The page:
UK-based fashion chains Topshop and Topman, owned by the Arcadia Group, are coming to South Africa, with plans to open their 950m2 flagship outlet in Johannesburg’s Sandton City by end of November, and a second stand-alone store in Durban’s Gateway shopping centre before the end of the year.
Last month How we made it in Africa reported that Topshop had partnered with the Cape Town boutique Unknown Union to open a pop-up store, also known as a shop-in-shop, to possibly test the South African market. By the end of the month they announced their decision to open a stand-alone store in South Africa.
Edcon and House of Busby have been given the South African franchise rights for the UK retail chain. House of Busby – a company which sources goods, sets up and runs stores for brands in South Africa – will operate Topshop’s and Topman’s stand-alone stores.
Edcon is among South Africa’s largest apparel and textile retailers, with 10 brands selling in more than 1,000 stores in South Africa, Botswana, Swaziland, Namibia and Lesotho. Its leading brand Edgars is also one of the largest providers of retail consumer credit in South Africa and will host Topshop’s smaller shop-in-shops at key Edgars stores.
Debbie Millar, executive of investor relations and media at Edcon, explained why the South African franchise partnership is mutually beneficial for both Edcon and Topshop/Topman.
“Edgars brings significant scale and footprint and a format that allows for shop-in-shop concepts to be rolled out quickly,” stated Millar. “The inclusion of Topshop/Topman for Edcon is an important pillar of our overall strategy but needs to be seen in the context of the various initiatives being undertaken to reinvigorate the stores and deliver what we believe customers are looking for. Product mix is one key element of our multi faceted strategy. These traits are what make the relationship work for both Edcon and Topshop/Topman.”
Topshop operates more than 750 stores worldwide with South Africa being the brand’s 37th market and its first country in Africa.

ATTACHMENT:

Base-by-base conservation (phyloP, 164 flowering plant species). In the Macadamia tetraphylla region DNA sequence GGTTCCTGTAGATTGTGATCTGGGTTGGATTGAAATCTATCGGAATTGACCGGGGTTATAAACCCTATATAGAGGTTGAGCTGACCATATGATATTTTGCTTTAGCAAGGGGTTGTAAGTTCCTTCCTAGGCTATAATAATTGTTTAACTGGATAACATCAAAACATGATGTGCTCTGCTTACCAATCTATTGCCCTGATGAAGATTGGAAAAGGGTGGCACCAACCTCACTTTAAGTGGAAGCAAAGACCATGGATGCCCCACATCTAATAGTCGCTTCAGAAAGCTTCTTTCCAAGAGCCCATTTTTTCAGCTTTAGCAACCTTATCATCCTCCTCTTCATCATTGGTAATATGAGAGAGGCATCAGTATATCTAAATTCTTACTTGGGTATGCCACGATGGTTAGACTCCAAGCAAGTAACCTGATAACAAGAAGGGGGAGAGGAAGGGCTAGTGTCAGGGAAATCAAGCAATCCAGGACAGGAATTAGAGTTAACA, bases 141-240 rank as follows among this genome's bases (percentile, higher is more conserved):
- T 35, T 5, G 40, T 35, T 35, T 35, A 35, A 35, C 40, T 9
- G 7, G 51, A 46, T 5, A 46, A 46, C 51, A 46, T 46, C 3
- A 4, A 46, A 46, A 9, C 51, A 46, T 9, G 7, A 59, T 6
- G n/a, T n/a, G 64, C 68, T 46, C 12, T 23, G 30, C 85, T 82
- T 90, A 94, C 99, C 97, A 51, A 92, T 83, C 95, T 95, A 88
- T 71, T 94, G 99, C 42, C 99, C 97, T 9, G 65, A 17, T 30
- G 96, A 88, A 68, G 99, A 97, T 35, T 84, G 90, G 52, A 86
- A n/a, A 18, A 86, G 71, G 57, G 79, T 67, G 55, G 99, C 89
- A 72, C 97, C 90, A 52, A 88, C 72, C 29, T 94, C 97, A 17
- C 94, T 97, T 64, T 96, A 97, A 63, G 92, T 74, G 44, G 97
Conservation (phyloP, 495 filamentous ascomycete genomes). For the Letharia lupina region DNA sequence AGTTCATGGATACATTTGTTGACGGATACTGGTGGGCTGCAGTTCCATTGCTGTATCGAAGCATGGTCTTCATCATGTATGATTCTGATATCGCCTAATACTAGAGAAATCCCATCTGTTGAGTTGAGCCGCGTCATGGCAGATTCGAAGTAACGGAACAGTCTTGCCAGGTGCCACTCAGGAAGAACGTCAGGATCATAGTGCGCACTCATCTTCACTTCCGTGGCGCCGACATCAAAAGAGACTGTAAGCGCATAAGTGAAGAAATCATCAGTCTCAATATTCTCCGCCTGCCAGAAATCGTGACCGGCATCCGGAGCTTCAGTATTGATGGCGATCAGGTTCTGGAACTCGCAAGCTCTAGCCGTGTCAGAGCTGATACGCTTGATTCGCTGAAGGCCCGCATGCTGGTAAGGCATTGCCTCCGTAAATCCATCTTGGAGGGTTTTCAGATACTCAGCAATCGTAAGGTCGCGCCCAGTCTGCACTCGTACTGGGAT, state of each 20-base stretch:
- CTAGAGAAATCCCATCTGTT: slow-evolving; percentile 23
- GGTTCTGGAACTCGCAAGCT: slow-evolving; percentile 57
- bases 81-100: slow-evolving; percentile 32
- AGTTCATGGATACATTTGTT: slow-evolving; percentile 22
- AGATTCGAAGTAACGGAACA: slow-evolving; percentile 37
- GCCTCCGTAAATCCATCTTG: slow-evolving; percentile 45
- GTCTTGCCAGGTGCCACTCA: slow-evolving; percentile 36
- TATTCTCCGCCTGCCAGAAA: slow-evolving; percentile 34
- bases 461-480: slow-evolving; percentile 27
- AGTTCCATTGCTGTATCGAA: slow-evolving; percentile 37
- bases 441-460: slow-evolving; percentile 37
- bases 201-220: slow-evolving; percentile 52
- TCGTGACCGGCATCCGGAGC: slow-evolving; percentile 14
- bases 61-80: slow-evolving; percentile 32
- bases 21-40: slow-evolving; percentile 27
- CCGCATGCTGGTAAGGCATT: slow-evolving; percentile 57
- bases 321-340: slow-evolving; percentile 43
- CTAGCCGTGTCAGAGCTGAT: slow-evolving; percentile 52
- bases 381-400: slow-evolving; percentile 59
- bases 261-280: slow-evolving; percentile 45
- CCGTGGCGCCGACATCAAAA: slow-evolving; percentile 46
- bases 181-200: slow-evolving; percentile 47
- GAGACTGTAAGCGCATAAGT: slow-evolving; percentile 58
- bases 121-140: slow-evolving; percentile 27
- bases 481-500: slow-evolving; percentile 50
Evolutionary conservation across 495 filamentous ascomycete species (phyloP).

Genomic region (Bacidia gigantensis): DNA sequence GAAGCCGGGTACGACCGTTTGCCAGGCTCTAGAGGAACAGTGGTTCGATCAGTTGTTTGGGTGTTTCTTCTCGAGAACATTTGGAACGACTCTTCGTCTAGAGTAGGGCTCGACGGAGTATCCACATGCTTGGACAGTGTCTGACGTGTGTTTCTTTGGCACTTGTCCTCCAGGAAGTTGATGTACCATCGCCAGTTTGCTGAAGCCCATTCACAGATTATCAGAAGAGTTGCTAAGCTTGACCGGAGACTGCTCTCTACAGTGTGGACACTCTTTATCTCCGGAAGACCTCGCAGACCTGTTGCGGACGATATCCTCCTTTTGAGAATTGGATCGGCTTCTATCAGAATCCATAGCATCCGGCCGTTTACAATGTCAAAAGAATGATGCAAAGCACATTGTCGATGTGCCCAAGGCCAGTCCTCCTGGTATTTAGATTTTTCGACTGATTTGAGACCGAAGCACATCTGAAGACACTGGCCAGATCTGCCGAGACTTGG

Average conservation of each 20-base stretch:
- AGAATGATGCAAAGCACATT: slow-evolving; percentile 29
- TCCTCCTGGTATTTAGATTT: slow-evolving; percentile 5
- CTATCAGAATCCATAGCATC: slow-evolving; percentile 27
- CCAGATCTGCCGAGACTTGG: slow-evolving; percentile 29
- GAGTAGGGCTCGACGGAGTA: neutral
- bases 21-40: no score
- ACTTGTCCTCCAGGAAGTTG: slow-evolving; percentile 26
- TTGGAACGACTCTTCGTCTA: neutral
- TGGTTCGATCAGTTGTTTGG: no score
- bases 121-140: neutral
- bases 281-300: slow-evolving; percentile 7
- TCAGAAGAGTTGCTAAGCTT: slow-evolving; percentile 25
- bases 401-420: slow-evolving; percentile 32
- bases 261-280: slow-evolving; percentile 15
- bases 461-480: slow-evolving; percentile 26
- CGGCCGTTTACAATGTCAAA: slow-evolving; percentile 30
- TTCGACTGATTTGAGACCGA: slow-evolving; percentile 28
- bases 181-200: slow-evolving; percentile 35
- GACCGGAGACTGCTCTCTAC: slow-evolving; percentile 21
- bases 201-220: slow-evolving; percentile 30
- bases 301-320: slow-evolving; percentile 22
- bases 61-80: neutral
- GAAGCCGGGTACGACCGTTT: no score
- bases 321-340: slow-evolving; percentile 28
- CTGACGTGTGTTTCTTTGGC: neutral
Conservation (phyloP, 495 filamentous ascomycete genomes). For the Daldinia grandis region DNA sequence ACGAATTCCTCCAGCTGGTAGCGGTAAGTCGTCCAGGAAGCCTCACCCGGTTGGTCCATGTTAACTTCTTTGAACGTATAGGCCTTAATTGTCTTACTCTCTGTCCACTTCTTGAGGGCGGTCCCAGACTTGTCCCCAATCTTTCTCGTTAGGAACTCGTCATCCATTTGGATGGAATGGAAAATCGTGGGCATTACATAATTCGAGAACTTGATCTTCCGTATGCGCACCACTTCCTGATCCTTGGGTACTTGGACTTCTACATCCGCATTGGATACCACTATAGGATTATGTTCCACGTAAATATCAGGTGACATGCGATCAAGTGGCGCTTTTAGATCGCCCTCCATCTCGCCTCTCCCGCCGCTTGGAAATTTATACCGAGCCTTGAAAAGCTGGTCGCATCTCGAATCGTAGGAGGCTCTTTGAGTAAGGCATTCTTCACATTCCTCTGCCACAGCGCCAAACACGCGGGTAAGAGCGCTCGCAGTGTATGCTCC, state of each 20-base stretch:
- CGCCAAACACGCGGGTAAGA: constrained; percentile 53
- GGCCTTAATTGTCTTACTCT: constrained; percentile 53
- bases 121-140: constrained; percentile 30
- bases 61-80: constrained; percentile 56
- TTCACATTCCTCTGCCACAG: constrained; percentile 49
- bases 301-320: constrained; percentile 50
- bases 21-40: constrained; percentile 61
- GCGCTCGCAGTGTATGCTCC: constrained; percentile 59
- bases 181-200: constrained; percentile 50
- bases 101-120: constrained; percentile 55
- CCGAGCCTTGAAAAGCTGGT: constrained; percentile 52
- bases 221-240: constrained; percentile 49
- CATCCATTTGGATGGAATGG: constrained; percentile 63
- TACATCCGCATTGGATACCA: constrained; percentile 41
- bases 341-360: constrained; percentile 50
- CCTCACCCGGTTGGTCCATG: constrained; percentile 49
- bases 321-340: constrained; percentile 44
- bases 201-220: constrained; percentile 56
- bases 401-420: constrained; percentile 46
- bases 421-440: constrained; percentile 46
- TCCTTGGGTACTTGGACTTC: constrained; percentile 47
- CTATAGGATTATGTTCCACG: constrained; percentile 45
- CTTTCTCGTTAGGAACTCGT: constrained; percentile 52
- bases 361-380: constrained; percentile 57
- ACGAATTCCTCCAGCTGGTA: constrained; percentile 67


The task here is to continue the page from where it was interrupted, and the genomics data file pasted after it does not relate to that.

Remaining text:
Kate Ormrod, a retail analyst at Verdict Research, said in a recent analysis that with growth slowing in Topshop’s more mature markets, it makes sense for the brand to look at emerging markets where there is less competition from similarly positioned international brands.
“Topshop’s move to South Africa is a good one given the potential of the market, particularly as it is the most developed country in the region, has a stable economy and good infrastructure,” said Ormrod. “It also has a growing middle class, which the mid-market Arcadia-owned brands will target so it should suit local demand and resonate well with consumers.”
In recent years, Africa – and specifically South Africa – has seen the entrance of other international retailers that are becoming increasingly interested in opportunities on the continent. “I think the interest actually started sometime ago, although there has perhaps been a more rapid expansion recently,” said Veronique Shera, managing director of Busby Retail.
In March, US-based fashion retailer, Gap Inc. opened two stores in South Africa. The retailer is reportedly using South Africa as a base for expansion into the rest of the continent. Gap’s move followed that of Spain’s Inditex Group – Europe’s largest fashion retailer – which launched its first South African Zara store in Johannesburg late last year, and it’s second in Durban in March.
Last year How we made it in Africa reported that Spanish fashion chain Mango aims to have a presence in each of Nigeria’s major cities. Mango opened its first outlet in Lagos in December 2009.
“There has been an interest in international brands for some time and we have seen that grow in the last five years,” added Shera. “I think the South African consumer is exposed to international brands through all sorts of media, more and more so than they perhaps were [exposed] to five to ten years ago. And there is a very strong emerging middle class and I think that those are all reasons that make [South Africa] an interesting platform.”
It is not yet known whether or not Topshop will be using South Africa as a foothold to leverage itself into other African countries. However, Ormrod suggests that it may lead to more of the Arcadia Group’s brands entering the country in the future. “There is also the potential for Arcadia to bring over its other clothing brands, such as Miss Selfridge and Dorothy Perkins, if it believes there is sufficient demand to support physical stores,” said Ormrod. “Once it has developed the relationship with its franchise partners Edcon and House of Busby and got logistics in place, it will have a solid foundation to roll out more of its brands.”